Initial Handling with a Foal

If you choose to start breeding your own horses, whether you just have one brood mare or a number of brood mares, I believe it is extremely important that the brood mares are easy to handle and are not too frightened when working around them.  When handling the youngsters, it is important to get them handled and understanding some of the basics BEFORE you wean them.
I like to handle foals to start initially with the Mum in the same yard in hand. I begin with only using a long lunge type stick (approx. 1.8-2m long, not too heavy).  First it is good to walk around with the mother and make sure she is comfortable with the stick and can gently move her hips around so that you can control the angle that she is standing so that you can move her around by controlling her hips and put her where you need her. I may spend 5-10 mins doing this with the mother while the foal is in the same small yard. It gives the mother chance to get comfortable with me being in there with her foal and also comfortable in moving her around.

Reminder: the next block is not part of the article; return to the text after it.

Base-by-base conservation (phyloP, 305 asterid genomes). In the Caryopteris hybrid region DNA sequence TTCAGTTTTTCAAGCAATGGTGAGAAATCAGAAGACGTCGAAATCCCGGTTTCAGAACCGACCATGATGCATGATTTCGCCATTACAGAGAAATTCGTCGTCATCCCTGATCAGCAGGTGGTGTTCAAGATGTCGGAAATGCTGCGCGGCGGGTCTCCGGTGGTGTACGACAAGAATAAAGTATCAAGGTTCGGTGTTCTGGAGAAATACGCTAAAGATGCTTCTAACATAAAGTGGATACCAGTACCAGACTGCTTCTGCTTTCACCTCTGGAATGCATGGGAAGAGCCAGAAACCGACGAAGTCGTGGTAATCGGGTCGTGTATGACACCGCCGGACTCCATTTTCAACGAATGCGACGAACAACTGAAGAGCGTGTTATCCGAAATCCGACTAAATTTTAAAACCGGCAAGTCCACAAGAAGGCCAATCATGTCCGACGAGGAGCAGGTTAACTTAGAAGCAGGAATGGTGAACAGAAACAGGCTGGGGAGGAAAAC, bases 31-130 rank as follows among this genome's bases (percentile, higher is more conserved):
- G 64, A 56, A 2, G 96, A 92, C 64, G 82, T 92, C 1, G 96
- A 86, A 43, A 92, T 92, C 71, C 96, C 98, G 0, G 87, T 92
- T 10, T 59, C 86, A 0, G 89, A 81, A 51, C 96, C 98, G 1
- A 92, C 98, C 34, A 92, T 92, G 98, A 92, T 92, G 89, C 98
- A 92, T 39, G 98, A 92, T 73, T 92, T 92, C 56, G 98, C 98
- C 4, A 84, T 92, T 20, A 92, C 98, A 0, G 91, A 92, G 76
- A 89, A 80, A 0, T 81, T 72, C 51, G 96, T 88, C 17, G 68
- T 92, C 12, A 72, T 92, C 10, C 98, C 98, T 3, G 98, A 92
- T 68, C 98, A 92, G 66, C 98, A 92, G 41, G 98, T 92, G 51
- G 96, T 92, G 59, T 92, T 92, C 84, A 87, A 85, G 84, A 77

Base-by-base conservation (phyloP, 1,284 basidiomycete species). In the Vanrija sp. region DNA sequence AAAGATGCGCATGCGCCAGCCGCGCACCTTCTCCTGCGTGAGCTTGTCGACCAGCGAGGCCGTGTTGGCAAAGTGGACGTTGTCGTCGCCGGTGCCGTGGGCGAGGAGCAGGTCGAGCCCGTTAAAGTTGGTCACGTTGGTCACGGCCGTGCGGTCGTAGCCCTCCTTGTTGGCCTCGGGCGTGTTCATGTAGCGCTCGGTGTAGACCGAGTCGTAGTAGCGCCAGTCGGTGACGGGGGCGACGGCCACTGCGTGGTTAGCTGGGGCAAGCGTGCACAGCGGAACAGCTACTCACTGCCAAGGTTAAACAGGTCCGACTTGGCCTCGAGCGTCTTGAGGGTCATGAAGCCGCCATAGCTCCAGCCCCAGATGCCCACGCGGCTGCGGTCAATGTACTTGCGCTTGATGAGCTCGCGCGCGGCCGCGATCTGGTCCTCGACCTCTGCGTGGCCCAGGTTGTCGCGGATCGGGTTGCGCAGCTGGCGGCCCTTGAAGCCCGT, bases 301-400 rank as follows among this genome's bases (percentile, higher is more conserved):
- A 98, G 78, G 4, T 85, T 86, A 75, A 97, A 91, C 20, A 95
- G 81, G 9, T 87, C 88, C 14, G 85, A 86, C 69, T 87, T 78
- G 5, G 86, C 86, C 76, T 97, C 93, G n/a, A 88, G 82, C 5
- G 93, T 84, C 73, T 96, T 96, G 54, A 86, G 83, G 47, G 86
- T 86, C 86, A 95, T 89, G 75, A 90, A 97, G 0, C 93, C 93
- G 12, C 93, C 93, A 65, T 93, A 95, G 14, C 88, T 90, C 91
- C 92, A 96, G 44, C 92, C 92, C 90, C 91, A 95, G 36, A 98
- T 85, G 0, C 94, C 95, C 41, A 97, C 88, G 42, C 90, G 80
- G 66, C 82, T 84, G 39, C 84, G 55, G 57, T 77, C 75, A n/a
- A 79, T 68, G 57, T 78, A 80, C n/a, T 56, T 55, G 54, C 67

Generally when you get in a yard with foals that are a bit wary, they will try and hide behind Mum and try and get a drink. So the first part of the lesson, try and move Mum gently out of the way, similar to the way that she would move in the paddock when she doesn’t want her foal to drink. In moving mum out of the way I try to position her behind me. The foal will get a bit worried because suddenly Mum isn’t there to hide behind and you are, so expect to keep moving mum behind you and soon enough the foal will stand on its own. When it does, don’t do anything, just try and let it relax.
Over time, the foal will get comfortable standing on its own and will pay you some attention. You can choose to have a stick or not to have a stick but I find that most foals will be a little bit more threatened by the presence of your hand than a dead object like a stick.  It also is an extension so we don’t have to be so close to introduce the foal to feel.